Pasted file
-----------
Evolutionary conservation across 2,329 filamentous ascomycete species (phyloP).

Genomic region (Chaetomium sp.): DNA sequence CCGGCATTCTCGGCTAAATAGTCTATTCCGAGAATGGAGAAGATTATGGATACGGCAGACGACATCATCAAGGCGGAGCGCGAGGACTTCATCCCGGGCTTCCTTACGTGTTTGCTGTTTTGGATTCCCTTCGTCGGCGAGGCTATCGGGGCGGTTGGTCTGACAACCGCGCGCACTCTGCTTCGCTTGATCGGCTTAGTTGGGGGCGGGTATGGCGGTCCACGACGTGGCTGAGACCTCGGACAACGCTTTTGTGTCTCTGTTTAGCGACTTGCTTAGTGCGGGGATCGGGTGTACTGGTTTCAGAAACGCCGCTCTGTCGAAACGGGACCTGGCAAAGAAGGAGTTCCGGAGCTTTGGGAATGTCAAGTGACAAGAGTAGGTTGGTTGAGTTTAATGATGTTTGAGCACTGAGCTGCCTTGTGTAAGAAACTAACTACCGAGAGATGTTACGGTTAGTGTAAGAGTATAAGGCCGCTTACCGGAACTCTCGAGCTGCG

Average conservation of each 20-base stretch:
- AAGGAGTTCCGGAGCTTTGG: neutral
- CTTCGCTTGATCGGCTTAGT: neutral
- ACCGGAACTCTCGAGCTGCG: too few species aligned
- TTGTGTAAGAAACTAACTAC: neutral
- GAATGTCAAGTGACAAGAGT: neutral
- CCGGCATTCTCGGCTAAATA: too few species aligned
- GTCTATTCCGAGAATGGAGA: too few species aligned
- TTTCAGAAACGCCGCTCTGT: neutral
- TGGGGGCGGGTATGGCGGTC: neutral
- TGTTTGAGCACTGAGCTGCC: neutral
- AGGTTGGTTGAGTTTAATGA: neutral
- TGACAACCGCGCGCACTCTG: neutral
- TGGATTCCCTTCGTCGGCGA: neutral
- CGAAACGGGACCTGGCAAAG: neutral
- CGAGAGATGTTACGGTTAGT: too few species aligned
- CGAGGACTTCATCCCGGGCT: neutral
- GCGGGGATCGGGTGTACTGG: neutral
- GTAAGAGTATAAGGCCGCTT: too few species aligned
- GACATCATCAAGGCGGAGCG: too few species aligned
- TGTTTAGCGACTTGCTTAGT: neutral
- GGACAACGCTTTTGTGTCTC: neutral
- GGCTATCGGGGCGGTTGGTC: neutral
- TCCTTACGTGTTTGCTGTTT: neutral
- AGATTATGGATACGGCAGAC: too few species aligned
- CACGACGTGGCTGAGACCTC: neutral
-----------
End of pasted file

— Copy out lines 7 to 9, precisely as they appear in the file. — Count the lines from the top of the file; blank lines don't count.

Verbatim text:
- TTGTGTAAGAAACTAACTAC: neutral
- GAATGTCAAGTGACAAGAGT: neutral
- CCGGCATTCTCGGCTAAATA: too few species aligned